in 1920. Following the Munich Agreement
Munich Agreement
of 1938, most of Czech Silesia
Silesia
became part of the Reichsgau
Reichsgau
Sudetenland
Sudetenland
and Poland
Poland
occupied the Zaolzie area on the west bank of the Olza (the Polish gains being lost when Germany occupied Poland
Poland
the following year). With the exception of the areas around Cieszyn, Ostrava
Ostrava
and Hlučín, Czech Silesia
Silesia
was predominantly settled by German-speaking populations up until 1945. Following the Second World War, Czech Silesia
Silesia
and Hlučínsko were returned to Czechoslovakia
Czechoslovakia
and the ethnic Germans were expelled. The border with Poland
Poland
was once again set along the Olza (although not confirmed by treaty until 1958).

Czech Silesia
Silesia
now lies across several of the northern regions

People[edit] See also: List of people from Silesia The population mainly speaks Czech with altered vowels. Some of the native Slavic population speak Lach, which is classed by Ethnologue
Ethnologue
as a dialect of Czech,[1] although it also shows some similarities to Polish. In Cieszyn Silesia
Silesia
a unique dialect is also spoken, mostly by members of the Polish minority there. Notable people from Czech Silesia
Silesia
include:

Martin of Opava
Opava
(Martinus Polonus) (†1278), chronicler, chaplain of several popes Jiří Třanovský
Jiří Třanovský
(1592–1637), pastor and hymnwriter, the "Luther of the Slavs" Heinrich Franz Boblig von Edelstadt (c. 1612–1698), egregious inquisitor David Zeisberger
David Zeisberger
(1721–1808), Moravian Missionary in North America and "Apostle to the Indians" Gregor Mendel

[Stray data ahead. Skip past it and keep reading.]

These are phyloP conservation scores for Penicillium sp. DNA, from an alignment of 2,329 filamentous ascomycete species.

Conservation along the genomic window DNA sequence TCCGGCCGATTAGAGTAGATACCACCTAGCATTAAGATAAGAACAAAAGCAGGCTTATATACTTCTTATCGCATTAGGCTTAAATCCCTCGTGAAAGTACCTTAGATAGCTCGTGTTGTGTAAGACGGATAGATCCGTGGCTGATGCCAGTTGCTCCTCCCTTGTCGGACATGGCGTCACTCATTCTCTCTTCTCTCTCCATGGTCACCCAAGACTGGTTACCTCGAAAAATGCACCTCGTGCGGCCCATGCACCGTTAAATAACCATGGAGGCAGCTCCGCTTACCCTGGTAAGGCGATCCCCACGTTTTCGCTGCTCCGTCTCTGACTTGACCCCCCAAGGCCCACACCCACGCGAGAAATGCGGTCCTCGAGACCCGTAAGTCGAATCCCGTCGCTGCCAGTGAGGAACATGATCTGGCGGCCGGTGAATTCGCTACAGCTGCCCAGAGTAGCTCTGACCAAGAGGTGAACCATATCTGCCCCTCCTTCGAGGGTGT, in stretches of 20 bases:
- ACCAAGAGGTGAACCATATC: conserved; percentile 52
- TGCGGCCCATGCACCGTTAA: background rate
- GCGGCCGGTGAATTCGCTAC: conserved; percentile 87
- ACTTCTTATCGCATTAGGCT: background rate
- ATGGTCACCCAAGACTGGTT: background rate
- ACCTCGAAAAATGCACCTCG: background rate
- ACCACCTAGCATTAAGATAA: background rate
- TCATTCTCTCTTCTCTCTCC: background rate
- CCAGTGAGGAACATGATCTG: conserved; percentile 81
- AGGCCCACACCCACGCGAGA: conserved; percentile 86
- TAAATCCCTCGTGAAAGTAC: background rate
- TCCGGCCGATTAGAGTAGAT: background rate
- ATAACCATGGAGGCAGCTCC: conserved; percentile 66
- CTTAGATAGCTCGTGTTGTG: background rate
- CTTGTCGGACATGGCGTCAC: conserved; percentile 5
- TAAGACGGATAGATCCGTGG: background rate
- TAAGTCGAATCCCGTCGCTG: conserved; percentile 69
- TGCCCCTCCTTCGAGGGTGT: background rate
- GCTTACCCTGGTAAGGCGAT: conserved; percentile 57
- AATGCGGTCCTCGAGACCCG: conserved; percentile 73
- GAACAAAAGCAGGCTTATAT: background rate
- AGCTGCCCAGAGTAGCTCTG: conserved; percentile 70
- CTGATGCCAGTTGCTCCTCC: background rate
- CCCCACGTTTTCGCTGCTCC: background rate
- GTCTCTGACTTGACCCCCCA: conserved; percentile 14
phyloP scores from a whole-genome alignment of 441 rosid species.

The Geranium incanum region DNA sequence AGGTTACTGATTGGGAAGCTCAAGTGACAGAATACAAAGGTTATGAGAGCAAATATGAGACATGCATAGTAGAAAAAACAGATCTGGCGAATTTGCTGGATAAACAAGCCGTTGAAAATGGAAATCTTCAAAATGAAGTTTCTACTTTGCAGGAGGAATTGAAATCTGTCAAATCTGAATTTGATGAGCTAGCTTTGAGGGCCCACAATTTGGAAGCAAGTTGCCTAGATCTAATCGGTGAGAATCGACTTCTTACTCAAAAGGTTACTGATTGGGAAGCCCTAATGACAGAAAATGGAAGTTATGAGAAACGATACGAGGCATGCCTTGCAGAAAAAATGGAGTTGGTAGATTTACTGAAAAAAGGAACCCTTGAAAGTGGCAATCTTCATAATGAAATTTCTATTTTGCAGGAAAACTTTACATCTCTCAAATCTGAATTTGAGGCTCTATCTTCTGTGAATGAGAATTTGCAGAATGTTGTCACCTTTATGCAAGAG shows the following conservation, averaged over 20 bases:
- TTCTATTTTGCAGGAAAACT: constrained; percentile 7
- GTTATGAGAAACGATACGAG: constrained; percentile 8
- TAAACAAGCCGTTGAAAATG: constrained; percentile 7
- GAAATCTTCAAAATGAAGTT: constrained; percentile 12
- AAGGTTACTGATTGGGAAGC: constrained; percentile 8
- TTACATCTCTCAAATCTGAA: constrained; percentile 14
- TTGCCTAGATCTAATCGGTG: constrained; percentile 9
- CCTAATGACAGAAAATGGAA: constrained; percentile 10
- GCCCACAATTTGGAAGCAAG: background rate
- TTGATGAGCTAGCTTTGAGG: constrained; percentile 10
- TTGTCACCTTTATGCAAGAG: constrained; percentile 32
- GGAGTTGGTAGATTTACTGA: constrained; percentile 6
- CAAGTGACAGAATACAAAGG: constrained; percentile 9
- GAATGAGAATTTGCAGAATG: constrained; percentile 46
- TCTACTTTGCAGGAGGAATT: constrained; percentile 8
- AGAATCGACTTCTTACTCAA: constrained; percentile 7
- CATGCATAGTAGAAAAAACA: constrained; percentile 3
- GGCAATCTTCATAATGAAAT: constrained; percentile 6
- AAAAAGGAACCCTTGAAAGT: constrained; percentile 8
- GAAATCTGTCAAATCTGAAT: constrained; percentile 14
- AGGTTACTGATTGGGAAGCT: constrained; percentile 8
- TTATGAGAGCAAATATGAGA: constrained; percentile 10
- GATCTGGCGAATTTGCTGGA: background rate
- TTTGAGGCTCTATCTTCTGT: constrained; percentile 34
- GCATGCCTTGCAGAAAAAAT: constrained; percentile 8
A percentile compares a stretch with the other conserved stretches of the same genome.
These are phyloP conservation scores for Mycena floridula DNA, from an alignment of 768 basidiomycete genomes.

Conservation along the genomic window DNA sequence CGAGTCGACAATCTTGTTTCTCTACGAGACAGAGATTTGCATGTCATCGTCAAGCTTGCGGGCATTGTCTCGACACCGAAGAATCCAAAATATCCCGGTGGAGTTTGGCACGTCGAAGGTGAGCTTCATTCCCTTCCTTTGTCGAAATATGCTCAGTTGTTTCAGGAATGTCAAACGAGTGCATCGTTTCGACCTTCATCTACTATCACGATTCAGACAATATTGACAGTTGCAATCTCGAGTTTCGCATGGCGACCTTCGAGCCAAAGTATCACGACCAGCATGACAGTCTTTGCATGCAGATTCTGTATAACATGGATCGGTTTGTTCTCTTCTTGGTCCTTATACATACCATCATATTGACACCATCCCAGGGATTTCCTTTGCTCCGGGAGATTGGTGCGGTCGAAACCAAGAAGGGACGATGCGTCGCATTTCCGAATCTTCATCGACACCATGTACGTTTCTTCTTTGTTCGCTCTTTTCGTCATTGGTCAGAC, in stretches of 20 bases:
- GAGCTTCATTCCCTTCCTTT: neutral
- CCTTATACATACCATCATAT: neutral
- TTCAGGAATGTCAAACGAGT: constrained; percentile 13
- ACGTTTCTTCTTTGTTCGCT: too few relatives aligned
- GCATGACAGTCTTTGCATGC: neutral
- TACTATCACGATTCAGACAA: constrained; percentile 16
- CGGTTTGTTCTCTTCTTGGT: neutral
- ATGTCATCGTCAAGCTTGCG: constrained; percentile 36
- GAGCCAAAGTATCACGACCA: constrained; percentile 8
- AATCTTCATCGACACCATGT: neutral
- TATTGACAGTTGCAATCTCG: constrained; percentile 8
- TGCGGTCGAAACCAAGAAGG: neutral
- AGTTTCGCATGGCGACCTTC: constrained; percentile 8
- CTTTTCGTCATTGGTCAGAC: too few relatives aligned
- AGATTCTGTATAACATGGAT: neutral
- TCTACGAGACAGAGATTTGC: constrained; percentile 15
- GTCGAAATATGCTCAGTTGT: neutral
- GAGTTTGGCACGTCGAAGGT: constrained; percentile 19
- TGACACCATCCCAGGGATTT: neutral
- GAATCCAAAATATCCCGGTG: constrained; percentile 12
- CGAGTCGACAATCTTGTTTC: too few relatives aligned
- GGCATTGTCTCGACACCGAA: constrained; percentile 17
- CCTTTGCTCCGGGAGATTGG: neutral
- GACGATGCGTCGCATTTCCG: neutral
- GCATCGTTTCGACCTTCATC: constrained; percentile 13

Gregor Mendel
(1822–1884), biologist, founder of genetics (inheritance laws) Hans Kudlich
Hans Kudlich
(1823–1917), politician, main figure in the struggle for abolition of serfdom in Austrian Empire Paweł Stalmach (1824–1891), journalist and national revivalist Vincenc Prasek
Vincenc Prasek
(1843–1912), historian Johann Palisa
Johann Palisa
(1848–1925), astronomer Petr Bezruč (1867–1958), poet Josef Koždon (1873–1949), politician, leader of Silesian autonomists, proponent of the idea of a distinct Silesian nation ("Slonzaks") Helen Zelezny-Scholz
Helen Zelezny-Scholz
(1882–1974), architectural sculptor Óndra Łysohorsky (1905–1989), poet, creator of the literary form of the Lach dialect Joy Adamson
Joy Adamson
(Friederike Victoria Gessner) (1910–1980), writer František Vláčil (1924–1999), film director and screenwriter Armin Delong
Armin Delong
(1925–), physicist specializing in electron microscopy Věra Chytilová
Věra Chytilová
(1929–2014), film director and screenwriter Jaromír Nohavica
Jaromír Nohavica
(1953–), songwriter and poet Iva Bittová
Iva Bittová
(1958–), avant-garde violinist, singer, and composer Ivan Lendl
Ivan Lendl
(1960–), tennis player, longtime world #1 and winner of eight Grand Slam titles (finalist of 19) Leon Koudelak
Leon Koudelak
(1961–) classical guitarist

References[edit]

^ "Czech". Ethnologue. 1999-02-19. Retrieved 2013-11-19.